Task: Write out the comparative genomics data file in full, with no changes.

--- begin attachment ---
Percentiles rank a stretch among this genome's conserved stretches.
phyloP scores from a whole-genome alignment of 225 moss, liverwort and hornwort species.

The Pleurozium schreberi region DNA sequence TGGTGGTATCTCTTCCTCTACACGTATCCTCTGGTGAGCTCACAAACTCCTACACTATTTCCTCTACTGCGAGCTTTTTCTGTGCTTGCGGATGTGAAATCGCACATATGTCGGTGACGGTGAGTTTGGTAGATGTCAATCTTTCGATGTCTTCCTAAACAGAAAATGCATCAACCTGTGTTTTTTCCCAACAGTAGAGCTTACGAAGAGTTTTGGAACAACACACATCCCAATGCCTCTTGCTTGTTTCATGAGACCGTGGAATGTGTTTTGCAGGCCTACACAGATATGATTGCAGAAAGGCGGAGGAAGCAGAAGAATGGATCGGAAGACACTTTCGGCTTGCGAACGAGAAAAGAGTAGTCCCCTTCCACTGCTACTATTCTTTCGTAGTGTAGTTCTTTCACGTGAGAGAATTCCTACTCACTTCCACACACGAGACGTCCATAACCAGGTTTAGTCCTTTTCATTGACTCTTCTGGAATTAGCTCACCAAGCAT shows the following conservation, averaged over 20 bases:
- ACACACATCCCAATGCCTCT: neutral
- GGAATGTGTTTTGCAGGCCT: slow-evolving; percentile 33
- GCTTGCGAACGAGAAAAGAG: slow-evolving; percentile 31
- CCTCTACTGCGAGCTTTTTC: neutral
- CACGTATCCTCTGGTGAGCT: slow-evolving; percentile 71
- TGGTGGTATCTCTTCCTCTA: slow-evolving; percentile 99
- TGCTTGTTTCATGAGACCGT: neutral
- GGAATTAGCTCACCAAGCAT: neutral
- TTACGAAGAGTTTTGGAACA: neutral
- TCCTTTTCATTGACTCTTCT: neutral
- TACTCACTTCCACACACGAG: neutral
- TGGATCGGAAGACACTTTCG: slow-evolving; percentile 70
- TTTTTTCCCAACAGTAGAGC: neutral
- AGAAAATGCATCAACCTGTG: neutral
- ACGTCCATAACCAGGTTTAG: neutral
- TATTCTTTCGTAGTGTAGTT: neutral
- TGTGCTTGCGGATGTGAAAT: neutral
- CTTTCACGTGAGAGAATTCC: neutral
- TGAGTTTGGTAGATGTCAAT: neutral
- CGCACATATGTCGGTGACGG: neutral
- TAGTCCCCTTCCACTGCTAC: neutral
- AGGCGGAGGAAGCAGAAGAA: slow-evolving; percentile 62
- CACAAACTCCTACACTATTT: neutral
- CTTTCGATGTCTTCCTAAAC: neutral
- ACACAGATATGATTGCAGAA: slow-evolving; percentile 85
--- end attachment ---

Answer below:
Percentiles rank a stretch among this genome's conserved stretches.
phyloP scores from a whole-genome alignment of 225 moss, liverwort and hornwort species.

The Pleurozium schreberi region DNA sequence TGGTGGTATCTCTTCCTCTACACGTATCCTCTGGTGAGCTCACAAACTCCTACACTATTTCCTCTACTGCGAGCTTTTTCTGTGCTTGCGGATGTGAAATCGCACATATGTCGGTGACGGTGAGTTTGGTAGATGTCAATCTTTCGATGTCTTCCTAAACAGAAAATGCATCAACCTGTGTTTTTTCCCAACAGTAGAGCTTACGAAGAGTTTTGGAACAACACACATCCCAATGCCTCTTGCTTGTTTCATGAGACCGTGGAATGTGTTTTGCAGGCCTACACAGATATGATTGCAGAAAGGCGGAGGAAGCAGAAGAATGGATCGGAAGACACTTTCGGCTTGCGAACGAGAAAAGAGTAGTCCCCTTCCACTGCTACTATTCTTTCGTAGTGTAGTTCTTTCACGTGAGAGAATTCCTACTCACTTCCACACACGAGACGTCCATAACCAGGTTTAGTCCTTTTCATTGACTCTTCTGGAATTAGCTCACCAAGCAT shows the following conservation, averaged over 20 bases:
- ACACACATCCCAATGCCTCT: neutral
- GGAATGTGTTTTGCAGGCCT: slow-evolving; percentile 33
- GCTTGCGAACGAGAAAAGAG: slow-evolving; percentile 31
- CCTCTACTGCGAGCTTTTTC: neutral
- CACGTATCCTCTGGTGAGCT: slow-evolving; percentile 71
- TGGTGGTATCTCTTCCTCTA: slow-evolving; percentile 99
- TGCTTGTTTCATGAGACCGT: neutral
- GGAATTAGCTCACCAAGCAT: neutral
- TTACGAAGAGTTTTGGAACA: neutral
- TCCTTTTCATTGACTCTTCT: neutral
- TACTCACTTCCACACACGAG: neutral
- TGGATCGGAAGACACTTTCG: slow-evolving; percentile 70
- TTTTTTCCCAACAGTAGAGC: neutral
- AGAAAATGCATCAACCTGTG: neutral
- ACGTCCATAACCAGGTTTAG: neutral
- TATTCTTTCGTAGTGTAGTT: neutral
- TGTGCTTGCGGATGTGAAAT: neutral
- CTTTCACGTGAGAGAATTCC: neutral
- TGAGTTTGGTAGATGTCAAT: neutral
- CGCACATATGTCGGTGACGG: neutral
- TAGTCCCCTTCCACTGCTAC: neutral
- AGGCGGAGGAAGCAGAAGAA: slow-evolving; percentile 62
- CACAAACTCCTACACTATTT: neutral
- CTTTCGATGTCTTCCTAAAC: neutral
- ACACAGATATGATTGCAGAA: slow-evolving; percentile 85